This action (1) amends monitoring and calculation methodologies in subpart I; (2) assigns subpart I data reporting elements into CBI data categories; and (3) amends subpart A to reflect final changes to the reporting requirements in subpart I. In this final rule, the EPA is taking several steps to reduce the impact of Part 98 on small entities. For example, the EPA is removing the recipe-specific reporting requirements for subpart I, which the Petitioner identified by the Petitioner as economically and technically burdensome. In addition, the EPA has provided a number of flexibilities in this final rule, which allow reporters to choose the methodologies that are least burdensome for their facility. Additional information can be found in the docket (see file “Economic Impact Analysis for the Mandatory Reporting of Greenhouse Gas Emissions F-Gases: Subpart I Final Report,” August 2012). We have therefore concluded that this final rule will relieve regulatory burden for all affected small entities.

D. Unfunded Mandates Reform Act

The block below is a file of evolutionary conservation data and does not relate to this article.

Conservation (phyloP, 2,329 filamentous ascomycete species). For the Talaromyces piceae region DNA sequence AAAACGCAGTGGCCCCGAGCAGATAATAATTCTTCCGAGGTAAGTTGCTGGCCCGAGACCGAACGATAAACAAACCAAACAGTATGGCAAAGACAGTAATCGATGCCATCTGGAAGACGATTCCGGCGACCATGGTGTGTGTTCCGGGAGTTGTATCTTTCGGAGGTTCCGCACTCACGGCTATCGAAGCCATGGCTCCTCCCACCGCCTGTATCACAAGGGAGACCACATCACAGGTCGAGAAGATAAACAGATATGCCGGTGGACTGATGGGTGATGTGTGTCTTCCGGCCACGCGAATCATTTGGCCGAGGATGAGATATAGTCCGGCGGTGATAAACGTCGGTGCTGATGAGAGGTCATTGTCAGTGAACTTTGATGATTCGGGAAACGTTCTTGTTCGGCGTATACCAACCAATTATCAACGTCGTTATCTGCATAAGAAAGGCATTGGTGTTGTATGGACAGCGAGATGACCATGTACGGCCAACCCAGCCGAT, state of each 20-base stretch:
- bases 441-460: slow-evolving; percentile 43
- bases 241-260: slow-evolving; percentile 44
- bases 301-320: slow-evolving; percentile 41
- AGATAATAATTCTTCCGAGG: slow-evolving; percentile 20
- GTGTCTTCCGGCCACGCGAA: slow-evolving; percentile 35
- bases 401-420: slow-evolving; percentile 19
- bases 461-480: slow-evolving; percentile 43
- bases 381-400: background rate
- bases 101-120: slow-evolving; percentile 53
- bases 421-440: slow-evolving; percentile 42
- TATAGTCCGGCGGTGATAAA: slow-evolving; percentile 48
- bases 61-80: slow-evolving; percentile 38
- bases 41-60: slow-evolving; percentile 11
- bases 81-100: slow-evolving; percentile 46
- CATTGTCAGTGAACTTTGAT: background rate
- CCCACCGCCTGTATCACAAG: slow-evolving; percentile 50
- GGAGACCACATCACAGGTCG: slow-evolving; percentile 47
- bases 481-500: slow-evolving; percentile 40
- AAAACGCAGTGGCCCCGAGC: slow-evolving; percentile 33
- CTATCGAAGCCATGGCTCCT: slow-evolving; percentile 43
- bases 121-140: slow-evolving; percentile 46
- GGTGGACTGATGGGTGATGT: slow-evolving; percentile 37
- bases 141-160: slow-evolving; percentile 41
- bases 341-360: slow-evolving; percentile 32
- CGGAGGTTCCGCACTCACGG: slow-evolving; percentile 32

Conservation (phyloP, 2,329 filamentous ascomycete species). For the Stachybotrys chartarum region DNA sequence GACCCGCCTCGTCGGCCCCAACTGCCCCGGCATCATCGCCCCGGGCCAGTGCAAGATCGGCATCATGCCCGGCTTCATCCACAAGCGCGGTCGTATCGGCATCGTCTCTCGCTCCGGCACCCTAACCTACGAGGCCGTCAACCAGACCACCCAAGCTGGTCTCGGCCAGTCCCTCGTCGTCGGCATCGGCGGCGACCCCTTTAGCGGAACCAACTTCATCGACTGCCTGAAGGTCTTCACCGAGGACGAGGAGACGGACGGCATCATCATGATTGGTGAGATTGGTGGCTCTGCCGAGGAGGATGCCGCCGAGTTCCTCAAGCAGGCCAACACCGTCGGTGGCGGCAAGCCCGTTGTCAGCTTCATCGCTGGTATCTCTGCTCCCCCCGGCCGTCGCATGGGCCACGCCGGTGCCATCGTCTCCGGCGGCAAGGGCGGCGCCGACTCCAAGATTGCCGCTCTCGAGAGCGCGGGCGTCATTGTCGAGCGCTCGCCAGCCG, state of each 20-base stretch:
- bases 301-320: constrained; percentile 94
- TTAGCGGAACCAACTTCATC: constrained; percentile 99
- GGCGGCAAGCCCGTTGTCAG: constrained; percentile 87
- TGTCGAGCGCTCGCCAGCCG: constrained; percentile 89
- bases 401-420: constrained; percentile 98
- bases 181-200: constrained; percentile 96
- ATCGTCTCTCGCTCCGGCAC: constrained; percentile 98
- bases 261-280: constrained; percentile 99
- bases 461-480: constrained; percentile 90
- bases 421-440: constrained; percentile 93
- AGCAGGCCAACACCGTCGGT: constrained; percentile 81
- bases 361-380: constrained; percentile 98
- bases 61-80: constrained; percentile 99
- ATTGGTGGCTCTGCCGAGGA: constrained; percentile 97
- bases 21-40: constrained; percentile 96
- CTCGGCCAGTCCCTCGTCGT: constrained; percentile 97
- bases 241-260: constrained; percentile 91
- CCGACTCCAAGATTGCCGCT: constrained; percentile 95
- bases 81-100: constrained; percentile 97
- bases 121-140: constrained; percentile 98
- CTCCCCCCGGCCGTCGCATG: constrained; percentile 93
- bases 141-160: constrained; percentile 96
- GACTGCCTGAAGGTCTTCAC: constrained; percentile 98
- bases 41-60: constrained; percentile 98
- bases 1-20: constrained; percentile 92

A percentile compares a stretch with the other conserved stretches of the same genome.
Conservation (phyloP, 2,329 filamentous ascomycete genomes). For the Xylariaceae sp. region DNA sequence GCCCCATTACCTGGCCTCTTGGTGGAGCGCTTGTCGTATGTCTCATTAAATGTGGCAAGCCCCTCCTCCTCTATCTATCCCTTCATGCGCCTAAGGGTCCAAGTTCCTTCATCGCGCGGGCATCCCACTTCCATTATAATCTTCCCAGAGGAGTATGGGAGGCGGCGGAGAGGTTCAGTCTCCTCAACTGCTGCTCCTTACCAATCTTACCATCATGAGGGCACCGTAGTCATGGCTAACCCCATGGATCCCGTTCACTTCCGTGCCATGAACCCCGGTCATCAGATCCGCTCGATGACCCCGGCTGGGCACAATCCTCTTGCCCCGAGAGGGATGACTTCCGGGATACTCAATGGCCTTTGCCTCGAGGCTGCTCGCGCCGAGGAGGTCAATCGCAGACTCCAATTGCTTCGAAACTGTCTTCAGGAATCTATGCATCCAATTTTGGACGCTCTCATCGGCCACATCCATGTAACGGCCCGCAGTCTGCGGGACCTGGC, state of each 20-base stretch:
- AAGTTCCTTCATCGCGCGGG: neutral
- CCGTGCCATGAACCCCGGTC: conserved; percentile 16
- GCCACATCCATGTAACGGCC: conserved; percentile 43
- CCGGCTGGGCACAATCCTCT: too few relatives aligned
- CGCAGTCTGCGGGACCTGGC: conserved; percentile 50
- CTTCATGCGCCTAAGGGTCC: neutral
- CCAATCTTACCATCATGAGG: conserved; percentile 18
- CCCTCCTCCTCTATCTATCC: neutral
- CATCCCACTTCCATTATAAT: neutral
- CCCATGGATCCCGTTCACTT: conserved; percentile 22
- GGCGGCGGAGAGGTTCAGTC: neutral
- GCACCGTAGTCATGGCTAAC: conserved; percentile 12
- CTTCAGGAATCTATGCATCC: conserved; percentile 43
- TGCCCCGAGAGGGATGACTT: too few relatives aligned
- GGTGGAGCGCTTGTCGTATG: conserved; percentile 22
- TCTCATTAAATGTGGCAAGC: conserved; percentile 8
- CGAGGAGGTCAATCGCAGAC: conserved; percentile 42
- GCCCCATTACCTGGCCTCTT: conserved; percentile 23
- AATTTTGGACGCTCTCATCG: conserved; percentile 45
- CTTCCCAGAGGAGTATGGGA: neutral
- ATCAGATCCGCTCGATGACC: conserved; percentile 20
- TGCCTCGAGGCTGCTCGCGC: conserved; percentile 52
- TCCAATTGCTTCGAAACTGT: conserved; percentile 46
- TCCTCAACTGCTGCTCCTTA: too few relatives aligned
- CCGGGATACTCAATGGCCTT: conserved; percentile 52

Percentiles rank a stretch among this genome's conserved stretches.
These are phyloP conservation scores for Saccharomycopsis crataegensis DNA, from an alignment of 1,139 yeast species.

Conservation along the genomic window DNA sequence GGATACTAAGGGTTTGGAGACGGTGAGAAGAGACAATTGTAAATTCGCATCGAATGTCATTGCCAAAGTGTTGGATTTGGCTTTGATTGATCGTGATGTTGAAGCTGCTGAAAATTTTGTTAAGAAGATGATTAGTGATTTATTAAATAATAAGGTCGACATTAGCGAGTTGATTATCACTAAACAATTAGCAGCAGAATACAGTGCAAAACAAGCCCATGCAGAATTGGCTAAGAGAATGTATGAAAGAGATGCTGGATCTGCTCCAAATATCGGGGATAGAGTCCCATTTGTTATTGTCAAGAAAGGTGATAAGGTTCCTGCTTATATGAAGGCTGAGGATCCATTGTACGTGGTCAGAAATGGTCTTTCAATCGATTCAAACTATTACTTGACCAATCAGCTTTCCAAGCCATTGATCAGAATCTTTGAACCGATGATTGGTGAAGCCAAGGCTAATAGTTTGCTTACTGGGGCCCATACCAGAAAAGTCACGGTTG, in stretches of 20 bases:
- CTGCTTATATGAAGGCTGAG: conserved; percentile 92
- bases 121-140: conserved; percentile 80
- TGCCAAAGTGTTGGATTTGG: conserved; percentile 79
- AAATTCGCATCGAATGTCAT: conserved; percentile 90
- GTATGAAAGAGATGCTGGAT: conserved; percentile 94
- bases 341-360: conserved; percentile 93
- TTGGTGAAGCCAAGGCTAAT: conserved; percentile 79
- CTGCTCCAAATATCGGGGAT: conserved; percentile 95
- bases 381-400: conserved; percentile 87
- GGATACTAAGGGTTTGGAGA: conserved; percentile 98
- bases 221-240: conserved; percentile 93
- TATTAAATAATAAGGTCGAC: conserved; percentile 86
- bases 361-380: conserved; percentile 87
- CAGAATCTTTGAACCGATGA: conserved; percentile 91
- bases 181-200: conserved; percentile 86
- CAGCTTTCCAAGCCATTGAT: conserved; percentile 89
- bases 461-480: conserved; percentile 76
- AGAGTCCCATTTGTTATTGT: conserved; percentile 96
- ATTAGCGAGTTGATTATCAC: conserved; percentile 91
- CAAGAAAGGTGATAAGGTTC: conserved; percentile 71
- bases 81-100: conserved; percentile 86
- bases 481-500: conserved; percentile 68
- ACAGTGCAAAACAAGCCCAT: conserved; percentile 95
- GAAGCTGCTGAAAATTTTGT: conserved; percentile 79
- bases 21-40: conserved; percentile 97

This rule does not contain a Federal mandate that may result in expenditures of $100 million or more for State, local, and tribal governments, in the aggregate, or the private sector in any one year. This action (1) Amends monitoring and calculation methodologies in subpart I; (2) assigns subpart I data reporting elements into CBI data categories; and (3) amends subpart A to reflect proposed changes to the reporting requirements in subpart I. In some cases, the EPA has increased flexibility in the selection of methods used for calculating and reporting GHGs. This action also revises specific provisions to provide clarity on what is to be reported. These revisions do not add additional burden on reporters but offer flexibility. As part of the process of finalization of the subpart I rule, the EPA undertook specific steps to evaluate the effect of those final rules on small entities. Based on the final amendments to subpart I provisions, burden will stay the same or decrease, therefore the EPA's determination finding of no significant economic impact on a substantial number of small entities has not changed. Thus, this action is not subject to the requirements of sections 202 or 205 of the Unfunded Mandates Reform Act (UMRA).